Deshaun Watson: NFL ‘doesn’t care about women’s rights,’ says attorney for accusers after six-game suspension announced

Appearing on ESPN’s “First Take,” attorney Tony Buzbee attacked the investigation, saying he hopes the NFL will appeal the case, but his clients are angry and disappointed at the lenient suspension imposed by a disciplinary officer.

“Don’t expect the NFL to do anything heroic here,” Buzbee said.

Watson was suspended six games without pay Monday for violating the NFL’s personal conduct policy in private meetings with massage therapists, according to a ruling by a retired federal judge jointly appointed by the NFL and the NFL Players Association.

Watson has repeatedly denied the allegations.

“I have never assaulted, never disrespected and never harassed any woman in my life,” Watson has said. said. “I do not regret anything”.

Two grand juries in Texas declined to charge Watson with any crime.

Watson throws a pass during Browns training camp.

Twenty-four civil lawsuits have been filed against Watson, 23 have been settled confidentially.

Both the NFL and the NFL Players Association (NFLPA) have until Thursday to appeal the suspension to NFL Commissioner Roger Goodell.

The NFL said it was reviewing Judge Sue Robinson’s decision and will make a determination on its next steps. The Players Association has already said it would not appeal.

Goodell would hear an appeal from either party, and his ruling, or his designee, would be considered final, in accordance with the 2020 collective bargaining agreement.

Watson’s attorney, Rusty Hardin, told CNN he won’t comment until the NFL decides whether to appeal.

Judge Robinson, a joint appointee of the NFL and NFLPA, said she would suspend the 26-year-old for his “predatory conduct.”

“Although this is the most significant punishment ever imposed on an NFL player for allegations of nonviolent sexual conduct, Mr. Watson’s pattern of conduct is more egregious than any previously reviewed by the NFL,” Robinson wrote in the ruling. 16 pages.

But despite those findings, Judge Robinson criticized the NFL for asking for an unprecedented full-season suspension that would be much longer than that of other players accused of nonviolent sexual conduct.

On Tuesday, Buzbee, the plaintiffs’ attorney in the case against Watson, told ESPN that he hopes the NFL moves forward with an appeal because such a move would be welcomed by the accusers.

“I think that would change the message and I think it would be well received by the women that I represent,” she said.

“We’ll see what the NFL does in the future.”

In his findings, Robinson wrote that his decision is limited by the record presented to him by NFL investigators, who are former prosecutors with decades of experience investigating sexual assault cases. He noted that Watson “allegedly worked with more than 60 massage therapists” during the period under consideration, and that the NFL “only investigated the claims of the 24 therapists who sued Mr. Watson for damages.”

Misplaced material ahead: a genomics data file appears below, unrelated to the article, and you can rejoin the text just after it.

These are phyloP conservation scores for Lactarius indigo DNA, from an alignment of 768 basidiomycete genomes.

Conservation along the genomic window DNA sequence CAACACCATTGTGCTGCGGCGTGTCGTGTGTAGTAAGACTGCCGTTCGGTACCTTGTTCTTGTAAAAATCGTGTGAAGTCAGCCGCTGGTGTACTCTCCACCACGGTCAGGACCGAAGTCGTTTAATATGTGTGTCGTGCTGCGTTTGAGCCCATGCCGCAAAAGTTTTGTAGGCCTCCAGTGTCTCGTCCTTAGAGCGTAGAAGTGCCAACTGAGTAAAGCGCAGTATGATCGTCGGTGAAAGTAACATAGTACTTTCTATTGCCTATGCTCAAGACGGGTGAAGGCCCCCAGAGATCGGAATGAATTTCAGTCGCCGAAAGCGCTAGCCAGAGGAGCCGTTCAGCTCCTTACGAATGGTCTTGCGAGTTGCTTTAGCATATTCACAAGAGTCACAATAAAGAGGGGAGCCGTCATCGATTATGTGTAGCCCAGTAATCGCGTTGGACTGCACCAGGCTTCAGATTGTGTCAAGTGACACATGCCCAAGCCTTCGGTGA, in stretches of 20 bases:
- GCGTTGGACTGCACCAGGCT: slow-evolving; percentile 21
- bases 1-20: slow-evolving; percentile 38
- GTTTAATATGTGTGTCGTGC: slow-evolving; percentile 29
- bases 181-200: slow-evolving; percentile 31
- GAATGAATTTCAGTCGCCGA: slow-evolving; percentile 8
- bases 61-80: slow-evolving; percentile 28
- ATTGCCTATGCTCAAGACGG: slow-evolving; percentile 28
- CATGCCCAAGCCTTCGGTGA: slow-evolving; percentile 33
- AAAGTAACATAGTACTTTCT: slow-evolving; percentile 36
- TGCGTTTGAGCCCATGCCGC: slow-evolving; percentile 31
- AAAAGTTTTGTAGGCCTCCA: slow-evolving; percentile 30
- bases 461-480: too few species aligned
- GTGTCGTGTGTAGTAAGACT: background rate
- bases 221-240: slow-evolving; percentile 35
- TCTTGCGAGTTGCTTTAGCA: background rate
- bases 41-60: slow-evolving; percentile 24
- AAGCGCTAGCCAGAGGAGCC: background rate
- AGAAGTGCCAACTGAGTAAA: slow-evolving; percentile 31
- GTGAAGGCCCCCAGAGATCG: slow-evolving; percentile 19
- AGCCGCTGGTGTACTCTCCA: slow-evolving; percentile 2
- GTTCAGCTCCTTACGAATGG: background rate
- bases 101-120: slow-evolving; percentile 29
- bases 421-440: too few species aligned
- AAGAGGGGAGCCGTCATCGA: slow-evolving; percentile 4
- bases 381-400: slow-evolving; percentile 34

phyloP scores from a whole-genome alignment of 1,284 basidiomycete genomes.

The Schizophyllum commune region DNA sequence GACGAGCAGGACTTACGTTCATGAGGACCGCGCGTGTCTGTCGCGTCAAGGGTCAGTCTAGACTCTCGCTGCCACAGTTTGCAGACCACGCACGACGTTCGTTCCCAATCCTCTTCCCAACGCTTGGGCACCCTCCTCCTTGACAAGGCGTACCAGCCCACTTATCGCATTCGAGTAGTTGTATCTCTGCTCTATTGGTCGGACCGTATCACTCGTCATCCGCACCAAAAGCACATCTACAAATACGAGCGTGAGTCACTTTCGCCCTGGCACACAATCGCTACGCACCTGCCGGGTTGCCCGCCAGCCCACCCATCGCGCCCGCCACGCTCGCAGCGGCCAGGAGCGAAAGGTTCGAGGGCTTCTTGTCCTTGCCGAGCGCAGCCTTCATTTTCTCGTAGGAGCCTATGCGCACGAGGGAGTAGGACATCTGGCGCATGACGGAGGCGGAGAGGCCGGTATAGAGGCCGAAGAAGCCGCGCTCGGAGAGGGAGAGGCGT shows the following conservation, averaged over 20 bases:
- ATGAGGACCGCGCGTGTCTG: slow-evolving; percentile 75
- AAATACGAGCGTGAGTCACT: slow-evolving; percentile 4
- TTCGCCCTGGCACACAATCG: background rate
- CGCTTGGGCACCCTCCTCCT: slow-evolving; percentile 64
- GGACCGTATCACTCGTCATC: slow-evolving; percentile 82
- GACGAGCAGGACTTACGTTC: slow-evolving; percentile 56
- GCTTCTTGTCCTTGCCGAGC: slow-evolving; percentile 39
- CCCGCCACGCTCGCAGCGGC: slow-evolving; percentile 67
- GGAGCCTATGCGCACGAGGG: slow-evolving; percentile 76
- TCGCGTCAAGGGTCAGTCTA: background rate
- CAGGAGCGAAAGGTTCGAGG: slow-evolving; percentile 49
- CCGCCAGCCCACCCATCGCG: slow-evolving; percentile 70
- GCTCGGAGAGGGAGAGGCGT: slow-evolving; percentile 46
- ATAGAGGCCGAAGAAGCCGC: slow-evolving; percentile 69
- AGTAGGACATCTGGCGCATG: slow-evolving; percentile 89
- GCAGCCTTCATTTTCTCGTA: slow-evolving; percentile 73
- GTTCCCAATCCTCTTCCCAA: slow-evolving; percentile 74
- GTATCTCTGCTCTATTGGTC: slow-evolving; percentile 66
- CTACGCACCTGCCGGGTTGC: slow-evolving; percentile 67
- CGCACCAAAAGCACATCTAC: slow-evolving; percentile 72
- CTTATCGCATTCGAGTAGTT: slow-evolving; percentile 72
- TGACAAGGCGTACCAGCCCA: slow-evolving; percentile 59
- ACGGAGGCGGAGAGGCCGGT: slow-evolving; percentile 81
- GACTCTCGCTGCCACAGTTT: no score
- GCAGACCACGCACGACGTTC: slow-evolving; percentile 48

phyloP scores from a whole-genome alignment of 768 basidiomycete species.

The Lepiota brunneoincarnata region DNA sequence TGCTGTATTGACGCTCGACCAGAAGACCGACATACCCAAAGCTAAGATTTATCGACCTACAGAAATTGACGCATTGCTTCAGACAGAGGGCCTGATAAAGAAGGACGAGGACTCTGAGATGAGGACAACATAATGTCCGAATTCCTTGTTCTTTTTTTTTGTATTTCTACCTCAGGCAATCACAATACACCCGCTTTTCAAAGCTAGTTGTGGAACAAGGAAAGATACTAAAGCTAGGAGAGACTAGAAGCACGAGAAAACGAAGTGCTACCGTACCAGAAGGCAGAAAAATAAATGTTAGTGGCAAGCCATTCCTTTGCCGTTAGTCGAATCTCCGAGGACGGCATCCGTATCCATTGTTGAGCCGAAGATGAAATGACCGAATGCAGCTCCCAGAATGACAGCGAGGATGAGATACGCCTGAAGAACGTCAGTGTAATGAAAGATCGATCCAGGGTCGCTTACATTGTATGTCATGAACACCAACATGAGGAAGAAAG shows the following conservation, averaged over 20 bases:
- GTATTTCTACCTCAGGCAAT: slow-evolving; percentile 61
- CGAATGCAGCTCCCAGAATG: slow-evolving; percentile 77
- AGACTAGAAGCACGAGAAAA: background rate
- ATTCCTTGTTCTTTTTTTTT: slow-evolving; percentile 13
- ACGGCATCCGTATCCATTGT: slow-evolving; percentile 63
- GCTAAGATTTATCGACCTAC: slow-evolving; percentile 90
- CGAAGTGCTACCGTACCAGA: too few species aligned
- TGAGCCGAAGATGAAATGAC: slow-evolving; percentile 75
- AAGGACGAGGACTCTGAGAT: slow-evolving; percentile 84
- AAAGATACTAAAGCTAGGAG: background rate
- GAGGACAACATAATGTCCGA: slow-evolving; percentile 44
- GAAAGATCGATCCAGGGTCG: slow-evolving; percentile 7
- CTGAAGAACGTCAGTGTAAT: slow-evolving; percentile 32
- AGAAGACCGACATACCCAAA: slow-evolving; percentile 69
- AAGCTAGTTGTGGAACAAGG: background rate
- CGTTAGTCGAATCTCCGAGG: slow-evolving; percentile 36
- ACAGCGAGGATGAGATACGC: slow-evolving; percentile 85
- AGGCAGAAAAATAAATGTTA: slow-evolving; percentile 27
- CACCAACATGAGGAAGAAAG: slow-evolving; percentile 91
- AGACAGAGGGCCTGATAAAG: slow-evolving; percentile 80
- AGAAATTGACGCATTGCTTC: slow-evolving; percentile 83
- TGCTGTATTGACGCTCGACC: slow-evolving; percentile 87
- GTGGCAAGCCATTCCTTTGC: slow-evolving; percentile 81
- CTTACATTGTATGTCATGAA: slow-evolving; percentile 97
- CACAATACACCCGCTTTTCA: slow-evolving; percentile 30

And of the 24, Robinson wrote that the NFL was only able to interview 12 alleged victims. They relied on the testimony of four of the 12 in the case presented to her for her review.

Buzbee attacked the way the investigation was conducted.

“None of my clients testified before the federal judge. I think it’s a common misconception that four people testified. That’s not the case. None of them came forward. None of them were asked to come forward and testify,” he said. . he said she. “Since those interviews, we have had no contact with the NFL.

Buzbee represents women in the civil cases against Watson, accusing him of sexual assault.

“They care about the bottom line. They care about making money,” Buzbee said on ESPN.

“They’re trying to run this as a public relations crisis, but as far as trying to do something to alleviate these women in particular or women’s rights, or dealing with women’s rights in general, that’s not part of their mission statement and they have made that very clear throughout this process.”

On Tuesday, the Cleveland Rape Crisis Center said it was “disappointed” by the decision to suspend Watson for just six games.

“The 6-game suspension given dangerously reflects the failings in our criminal justice systems and sends a serious message to our communities,” the organization said in a statement to CNN on Tuesday. “Too often, those in positions of power and celebrity who commit violence against others are not held accountable for their actions.

“These ongoing headlines are a cause for concern for many. To survivors, we say we see you and we believe you. Your story matters. The Cleveland Rape Crisis Center is available 24 hours a day, 7 days a week. week, 365 days a year online or by calling/texting (216) 619-6192.”

The ruling comes after several women who worked as massage therapists filed lawsuits against Watson alleging sexual assault or misconduct during massage sessions. Last month, 30 women who filed or intended to file claims against the Texans organization for alleged misconduct by Watson reached a settlement, according to a statement from Buzbee and Texans ownership.

Watson, a three-time Pro Bowl player, did not play last season while a member of the Houston Texans due to a trade lawsuit as well as investigations into these allegations.

Days later, the Browns traded three first-round picks for Watson and then signed him to a five-year, $230 million fully guaranteed contract, the most guaranteed money in NFL history.

Watson will not be paid during his suspension, but the Browns have structured his new contract so that his base salary is $690,000 in his first year and then $46 million for each of the next four years.

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